Many of the specimens in the museum are very very old. These birds were collected in the 1800's. Beautifully preserved, in the old style display boxes that were used at the time. To retain such ancient specimens in good condition requires special temperature control and proper care. Birds are preserved in this seemingly odd vertical position often with the stick inserted to keep it aligned, so they often look like 'satay'. This is to conserve storage space.
Tight storage conditions is a constraint at all museums. If you thought the flat otter or 'satay birds' were strange, many of the mammal specimens are even flatter! Dr Tan holds one example. Can you guess what it is?
It's a squirrel! Dr Tan explains how this specimen was made up in the field, in the old days. This made it easy to pack and transport the specimens. Details of the specimen's length, weight and more were noted on the board.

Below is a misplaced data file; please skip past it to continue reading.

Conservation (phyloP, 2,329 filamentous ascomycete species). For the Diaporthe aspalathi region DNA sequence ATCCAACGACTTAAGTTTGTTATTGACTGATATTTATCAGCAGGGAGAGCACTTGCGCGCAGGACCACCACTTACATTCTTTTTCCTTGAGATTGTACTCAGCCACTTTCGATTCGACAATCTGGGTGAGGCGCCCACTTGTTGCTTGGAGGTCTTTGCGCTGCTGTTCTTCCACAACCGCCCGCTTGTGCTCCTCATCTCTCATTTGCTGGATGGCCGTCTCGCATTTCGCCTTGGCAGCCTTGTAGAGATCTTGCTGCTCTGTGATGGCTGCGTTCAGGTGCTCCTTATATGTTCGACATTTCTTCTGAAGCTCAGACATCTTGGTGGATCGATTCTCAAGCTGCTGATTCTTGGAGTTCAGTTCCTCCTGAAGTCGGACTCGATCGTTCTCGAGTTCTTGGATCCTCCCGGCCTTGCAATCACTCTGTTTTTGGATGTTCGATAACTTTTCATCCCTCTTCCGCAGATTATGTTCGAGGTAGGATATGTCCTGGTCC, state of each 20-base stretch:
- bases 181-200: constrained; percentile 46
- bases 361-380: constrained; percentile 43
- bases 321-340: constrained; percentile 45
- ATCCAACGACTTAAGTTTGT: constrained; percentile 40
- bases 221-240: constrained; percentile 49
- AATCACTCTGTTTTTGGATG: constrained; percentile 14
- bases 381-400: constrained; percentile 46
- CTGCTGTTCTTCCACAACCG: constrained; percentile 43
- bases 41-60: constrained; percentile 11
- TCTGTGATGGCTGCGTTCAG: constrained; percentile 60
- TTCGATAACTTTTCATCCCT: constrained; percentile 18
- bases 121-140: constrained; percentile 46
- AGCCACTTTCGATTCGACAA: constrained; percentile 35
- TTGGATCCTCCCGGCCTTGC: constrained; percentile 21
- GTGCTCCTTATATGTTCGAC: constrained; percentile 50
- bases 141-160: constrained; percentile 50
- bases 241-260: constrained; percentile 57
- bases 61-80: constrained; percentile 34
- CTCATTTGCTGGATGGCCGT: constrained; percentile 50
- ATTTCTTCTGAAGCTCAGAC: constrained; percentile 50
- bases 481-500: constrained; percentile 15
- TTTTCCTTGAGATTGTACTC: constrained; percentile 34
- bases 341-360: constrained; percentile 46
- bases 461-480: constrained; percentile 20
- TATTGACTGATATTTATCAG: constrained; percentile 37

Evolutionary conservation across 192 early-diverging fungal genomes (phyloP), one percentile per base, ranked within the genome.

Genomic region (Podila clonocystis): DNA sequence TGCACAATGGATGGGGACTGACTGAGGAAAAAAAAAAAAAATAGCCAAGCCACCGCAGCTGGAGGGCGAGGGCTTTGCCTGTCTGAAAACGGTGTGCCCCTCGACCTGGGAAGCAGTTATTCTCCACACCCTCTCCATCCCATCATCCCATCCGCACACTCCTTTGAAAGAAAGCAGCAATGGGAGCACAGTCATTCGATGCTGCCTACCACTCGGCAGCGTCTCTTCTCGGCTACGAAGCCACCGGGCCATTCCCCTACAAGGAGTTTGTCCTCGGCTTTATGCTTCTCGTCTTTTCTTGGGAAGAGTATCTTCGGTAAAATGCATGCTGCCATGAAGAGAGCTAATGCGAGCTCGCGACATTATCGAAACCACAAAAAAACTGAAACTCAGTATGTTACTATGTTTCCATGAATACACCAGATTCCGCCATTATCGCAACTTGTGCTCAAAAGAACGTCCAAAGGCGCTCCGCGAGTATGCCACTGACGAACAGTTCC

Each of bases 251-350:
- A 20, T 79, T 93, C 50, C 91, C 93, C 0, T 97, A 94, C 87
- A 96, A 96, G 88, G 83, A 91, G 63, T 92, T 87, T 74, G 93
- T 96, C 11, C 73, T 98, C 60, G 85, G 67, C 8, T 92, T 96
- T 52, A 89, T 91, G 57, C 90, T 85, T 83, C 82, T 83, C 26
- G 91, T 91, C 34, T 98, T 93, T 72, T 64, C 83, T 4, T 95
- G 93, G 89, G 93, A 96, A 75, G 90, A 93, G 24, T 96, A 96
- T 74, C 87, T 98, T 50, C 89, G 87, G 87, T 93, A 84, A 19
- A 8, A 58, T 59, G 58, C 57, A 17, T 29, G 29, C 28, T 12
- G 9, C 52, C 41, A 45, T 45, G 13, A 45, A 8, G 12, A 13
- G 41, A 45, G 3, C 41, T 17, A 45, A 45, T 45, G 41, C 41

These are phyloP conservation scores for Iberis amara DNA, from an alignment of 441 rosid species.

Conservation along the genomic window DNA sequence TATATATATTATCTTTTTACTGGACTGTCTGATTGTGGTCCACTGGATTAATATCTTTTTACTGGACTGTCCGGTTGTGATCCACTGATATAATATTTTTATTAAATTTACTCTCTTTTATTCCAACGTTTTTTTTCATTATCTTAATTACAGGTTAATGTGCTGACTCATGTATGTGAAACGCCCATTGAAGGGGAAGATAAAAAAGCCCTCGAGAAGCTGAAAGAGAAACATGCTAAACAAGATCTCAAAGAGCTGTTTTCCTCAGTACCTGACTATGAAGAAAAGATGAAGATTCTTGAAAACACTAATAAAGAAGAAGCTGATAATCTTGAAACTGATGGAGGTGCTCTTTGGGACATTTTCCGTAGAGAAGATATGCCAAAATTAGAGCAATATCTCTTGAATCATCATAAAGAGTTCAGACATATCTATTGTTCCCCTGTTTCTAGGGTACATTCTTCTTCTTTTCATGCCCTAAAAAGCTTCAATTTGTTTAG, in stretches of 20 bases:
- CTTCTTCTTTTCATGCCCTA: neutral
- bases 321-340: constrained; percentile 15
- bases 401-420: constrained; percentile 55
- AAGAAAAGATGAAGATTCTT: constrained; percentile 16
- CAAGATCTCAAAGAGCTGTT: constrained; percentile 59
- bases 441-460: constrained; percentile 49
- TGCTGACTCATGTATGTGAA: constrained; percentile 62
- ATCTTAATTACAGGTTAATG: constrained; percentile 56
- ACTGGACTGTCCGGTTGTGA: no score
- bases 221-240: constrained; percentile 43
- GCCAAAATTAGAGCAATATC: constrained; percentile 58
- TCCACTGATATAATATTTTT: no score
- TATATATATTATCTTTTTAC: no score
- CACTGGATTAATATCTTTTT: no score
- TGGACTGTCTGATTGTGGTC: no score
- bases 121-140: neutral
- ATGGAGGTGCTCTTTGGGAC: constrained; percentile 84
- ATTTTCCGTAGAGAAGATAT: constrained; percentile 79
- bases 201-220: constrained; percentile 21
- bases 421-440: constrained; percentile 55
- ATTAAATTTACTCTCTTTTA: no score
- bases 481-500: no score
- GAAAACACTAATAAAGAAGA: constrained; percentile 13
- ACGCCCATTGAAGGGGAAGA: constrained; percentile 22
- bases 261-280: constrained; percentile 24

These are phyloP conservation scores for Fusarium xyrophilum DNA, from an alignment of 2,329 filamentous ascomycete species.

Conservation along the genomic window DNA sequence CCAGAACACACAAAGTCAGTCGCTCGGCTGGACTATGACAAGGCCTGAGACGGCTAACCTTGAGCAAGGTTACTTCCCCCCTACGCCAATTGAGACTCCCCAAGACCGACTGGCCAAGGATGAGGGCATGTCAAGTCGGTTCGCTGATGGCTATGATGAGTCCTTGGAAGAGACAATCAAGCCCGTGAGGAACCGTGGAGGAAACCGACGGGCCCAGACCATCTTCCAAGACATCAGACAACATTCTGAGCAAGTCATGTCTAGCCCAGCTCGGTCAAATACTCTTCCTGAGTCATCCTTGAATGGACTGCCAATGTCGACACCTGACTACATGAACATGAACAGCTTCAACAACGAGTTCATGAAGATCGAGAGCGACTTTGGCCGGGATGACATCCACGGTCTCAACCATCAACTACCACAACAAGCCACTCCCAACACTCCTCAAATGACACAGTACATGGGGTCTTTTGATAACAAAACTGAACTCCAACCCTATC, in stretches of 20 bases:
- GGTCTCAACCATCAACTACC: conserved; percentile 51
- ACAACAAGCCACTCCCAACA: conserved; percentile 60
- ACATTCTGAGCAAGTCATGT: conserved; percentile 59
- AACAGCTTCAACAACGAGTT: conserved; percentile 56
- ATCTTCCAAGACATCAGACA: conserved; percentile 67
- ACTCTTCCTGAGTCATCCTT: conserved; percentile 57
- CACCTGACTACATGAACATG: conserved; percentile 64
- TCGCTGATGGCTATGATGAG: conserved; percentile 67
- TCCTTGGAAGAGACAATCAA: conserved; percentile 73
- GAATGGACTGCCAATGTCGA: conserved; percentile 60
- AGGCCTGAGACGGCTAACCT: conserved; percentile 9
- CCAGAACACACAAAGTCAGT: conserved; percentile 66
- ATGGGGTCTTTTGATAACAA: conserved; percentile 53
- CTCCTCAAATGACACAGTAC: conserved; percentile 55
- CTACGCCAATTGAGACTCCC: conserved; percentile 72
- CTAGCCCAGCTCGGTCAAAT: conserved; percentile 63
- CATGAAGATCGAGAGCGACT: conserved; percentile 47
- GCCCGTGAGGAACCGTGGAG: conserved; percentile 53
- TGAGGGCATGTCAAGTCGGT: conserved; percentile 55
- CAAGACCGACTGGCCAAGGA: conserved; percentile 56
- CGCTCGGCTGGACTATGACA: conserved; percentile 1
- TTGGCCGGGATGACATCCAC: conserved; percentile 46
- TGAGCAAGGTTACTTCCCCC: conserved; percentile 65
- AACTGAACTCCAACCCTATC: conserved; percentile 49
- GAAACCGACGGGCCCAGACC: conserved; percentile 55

A little further along Kate Pocklington shows how she is helping to restore some of our really old specimens. Restoration is truly an art and requires patience and lots of talent!
The specimen fascinates the kids!
Deep in the working area of the museum usually out of bounds to the public, Tan Siong Kiat introduces some of the interesting molluscs that can be found in Singapore!
I learnt for the first time that the heart cockle has transparent windows in its shell! This is because the clam, like the more famous Giant clam, has symbiotic algae in its body. The light allows the heart cockle's partner algae to produce food from photosynthesis, which is shared with its animal host. Isn't that awesome?! Thanks Siong Kiat!
There are also ENORMOUS shells that can also be found in Singapore's waters!
Of course, clams are among Singapore's favourite seafood. Siong Kiat shows us which parts we eat. Our biodiversity is not only fascinating but vital. Nature provides everything we need to eat, drink, breathe and also feed our soul.
And here's Dr Tan Swee Hee, ready to unveil one of the upcoming treasures to be featured in the new museum. Ready?!